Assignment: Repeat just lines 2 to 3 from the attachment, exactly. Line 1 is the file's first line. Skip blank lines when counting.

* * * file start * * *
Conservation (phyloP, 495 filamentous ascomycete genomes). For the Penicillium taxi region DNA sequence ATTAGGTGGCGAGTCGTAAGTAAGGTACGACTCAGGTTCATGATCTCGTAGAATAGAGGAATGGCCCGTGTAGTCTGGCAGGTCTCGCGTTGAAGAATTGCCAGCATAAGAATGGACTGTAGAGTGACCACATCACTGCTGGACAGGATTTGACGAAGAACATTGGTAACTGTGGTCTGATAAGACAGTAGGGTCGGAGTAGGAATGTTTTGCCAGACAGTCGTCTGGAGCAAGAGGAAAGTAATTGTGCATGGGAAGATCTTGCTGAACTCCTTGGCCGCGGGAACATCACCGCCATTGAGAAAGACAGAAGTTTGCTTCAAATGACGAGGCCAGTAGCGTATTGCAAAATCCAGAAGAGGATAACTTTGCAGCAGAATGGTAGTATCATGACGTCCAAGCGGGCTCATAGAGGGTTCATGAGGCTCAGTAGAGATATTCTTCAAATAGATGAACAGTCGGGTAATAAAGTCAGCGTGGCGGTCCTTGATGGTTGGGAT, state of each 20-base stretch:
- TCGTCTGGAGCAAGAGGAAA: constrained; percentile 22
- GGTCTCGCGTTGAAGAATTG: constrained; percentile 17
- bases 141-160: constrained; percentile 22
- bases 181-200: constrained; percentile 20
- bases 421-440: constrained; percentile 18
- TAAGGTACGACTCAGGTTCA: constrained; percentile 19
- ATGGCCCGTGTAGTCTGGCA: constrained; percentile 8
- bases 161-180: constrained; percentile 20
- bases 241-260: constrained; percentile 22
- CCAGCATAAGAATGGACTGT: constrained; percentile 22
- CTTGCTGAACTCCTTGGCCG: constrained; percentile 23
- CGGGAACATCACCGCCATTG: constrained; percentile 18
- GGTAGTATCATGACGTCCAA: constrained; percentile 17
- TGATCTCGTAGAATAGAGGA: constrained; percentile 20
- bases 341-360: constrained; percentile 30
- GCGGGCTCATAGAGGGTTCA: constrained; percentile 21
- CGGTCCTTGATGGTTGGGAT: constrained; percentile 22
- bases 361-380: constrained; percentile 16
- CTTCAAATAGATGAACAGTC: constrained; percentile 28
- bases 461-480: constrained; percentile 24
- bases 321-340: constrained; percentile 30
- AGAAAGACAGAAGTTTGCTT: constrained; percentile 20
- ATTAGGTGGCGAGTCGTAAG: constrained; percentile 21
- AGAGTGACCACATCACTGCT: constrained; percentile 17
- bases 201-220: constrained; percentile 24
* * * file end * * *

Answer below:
- TCGTCTGGAGCAAGAGGAAA: constrained; percentile 22
- GGTCTCGCGTTGAAGAATTG: constrained; percentile 17